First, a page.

This leads us to the conclusion that we need to approach the development of blockchain products and services as we do with any other – covering the complete vertical of necessary activities, and not (falsely) believing that just because something is on blockchain it will resonate it’s value with users as it does with engineers who actually architected it. Develop your product or service value streams without taking into account the technology for implementation – this will lead you to offer real value to all stakeholders in your system. Only then should you start shifting your focus towards choosing the best tool for the job, meaning deciding on a technological stack and it’s concrete implementation.
It’s All about the Ecosystems
One of Simon Sinek’s most important pieces of advice is to always start with “Why?” when developing products. Still, however useful, this is not an approach we adopted. In order to develop a product in a proper way, clearly define its value streams and make it sustainable in the long-term, we start by defining the team and stakeholders.
There are a couple of essential reasons for this approach.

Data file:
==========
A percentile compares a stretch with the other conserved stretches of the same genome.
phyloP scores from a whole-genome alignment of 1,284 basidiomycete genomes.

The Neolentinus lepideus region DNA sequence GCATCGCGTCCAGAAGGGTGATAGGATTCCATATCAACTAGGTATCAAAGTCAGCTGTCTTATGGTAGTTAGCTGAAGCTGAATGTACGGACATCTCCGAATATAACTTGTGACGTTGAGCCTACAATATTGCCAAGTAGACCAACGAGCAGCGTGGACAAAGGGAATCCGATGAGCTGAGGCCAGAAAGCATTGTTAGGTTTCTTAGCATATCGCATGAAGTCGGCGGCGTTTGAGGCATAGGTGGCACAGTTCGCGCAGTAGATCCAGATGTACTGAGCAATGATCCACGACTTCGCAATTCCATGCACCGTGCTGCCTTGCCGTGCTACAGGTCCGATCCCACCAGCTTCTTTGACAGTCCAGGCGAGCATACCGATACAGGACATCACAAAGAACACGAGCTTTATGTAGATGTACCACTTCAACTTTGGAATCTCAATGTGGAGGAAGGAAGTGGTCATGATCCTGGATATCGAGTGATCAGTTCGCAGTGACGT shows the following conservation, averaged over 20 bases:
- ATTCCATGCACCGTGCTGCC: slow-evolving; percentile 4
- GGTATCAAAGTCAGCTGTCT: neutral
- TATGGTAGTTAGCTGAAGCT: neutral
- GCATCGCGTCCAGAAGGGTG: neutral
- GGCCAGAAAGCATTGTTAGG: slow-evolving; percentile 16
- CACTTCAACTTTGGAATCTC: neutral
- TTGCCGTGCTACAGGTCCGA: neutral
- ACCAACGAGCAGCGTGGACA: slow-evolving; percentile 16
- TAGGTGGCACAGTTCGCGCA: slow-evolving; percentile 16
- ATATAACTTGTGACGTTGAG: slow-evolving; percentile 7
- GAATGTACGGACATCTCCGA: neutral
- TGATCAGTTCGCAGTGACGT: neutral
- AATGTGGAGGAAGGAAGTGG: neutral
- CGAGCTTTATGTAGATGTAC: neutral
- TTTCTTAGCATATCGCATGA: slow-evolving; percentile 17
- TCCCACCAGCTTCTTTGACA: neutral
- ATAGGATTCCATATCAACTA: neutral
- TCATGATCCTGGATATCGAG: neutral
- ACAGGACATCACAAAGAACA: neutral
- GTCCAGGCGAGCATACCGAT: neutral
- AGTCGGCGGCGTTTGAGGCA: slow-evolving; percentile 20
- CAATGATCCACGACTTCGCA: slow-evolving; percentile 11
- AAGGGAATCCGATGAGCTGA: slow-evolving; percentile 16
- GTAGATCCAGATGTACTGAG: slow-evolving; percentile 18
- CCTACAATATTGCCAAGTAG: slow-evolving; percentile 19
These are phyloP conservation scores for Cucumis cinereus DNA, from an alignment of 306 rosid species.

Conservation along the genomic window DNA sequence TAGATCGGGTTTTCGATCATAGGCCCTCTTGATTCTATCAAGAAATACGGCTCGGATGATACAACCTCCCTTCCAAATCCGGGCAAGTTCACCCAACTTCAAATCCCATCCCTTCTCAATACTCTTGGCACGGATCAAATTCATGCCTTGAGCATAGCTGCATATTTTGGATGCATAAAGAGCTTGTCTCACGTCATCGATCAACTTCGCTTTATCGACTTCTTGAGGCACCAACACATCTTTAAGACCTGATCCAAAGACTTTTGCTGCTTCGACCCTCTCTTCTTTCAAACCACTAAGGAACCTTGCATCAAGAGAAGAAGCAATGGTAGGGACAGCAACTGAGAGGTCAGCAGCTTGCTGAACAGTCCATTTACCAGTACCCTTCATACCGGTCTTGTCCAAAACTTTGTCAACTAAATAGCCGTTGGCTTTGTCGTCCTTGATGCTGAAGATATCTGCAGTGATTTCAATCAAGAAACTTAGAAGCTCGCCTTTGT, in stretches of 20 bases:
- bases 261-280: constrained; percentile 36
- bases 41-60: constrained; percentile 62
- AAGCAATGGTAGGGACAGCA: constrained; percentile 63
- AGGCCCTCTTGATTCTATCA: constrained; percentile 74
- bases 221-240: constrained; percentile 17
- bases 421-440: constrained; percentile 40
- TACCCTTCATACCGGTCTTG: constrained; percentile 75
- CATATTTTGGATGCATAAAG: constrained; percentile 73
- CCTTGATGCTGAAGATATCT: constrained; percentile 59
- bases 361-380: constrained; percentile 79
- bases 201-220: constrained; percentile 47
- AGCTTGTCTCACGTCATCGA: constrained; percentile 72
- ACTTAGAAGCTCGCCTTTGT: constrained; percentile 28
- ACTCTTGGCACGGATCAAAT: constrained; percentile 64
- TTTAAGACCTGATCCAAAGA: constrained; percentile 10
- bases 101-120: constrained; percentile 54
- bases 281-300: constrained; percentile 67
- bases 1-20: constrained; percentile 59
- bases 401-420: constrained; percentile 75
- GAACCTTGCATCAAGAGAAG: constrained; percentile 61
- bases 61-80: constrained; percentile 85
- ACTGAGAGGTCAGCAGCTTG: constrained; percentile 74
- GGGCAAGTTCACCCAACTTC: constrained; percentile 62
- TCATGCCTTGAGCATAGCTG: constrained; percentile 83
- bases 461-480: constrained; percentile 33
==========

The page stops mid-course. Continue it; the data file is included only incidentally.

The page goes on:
Blockchain-based ecosystems are still ecosystems. Based on our experience, development teams focus too much on the (end) user, thus not sufficiently developing value streams and proper incentives for other stakeholders – validators, master-node owners, various off-blockchain entities etc, all of which are necessary for a system to grow sustainably.
Furthermore, we need to see upfront do we have the necessary skill set and if we do, what is the optimal way of forming a team around a product based on both the skills they bring to the table as well as defining responsibilities and accountabilities in terms of development. We are not talking about just the engineering team here, but the whole development team – business developers, marketers, economists, gardeners or whomever else.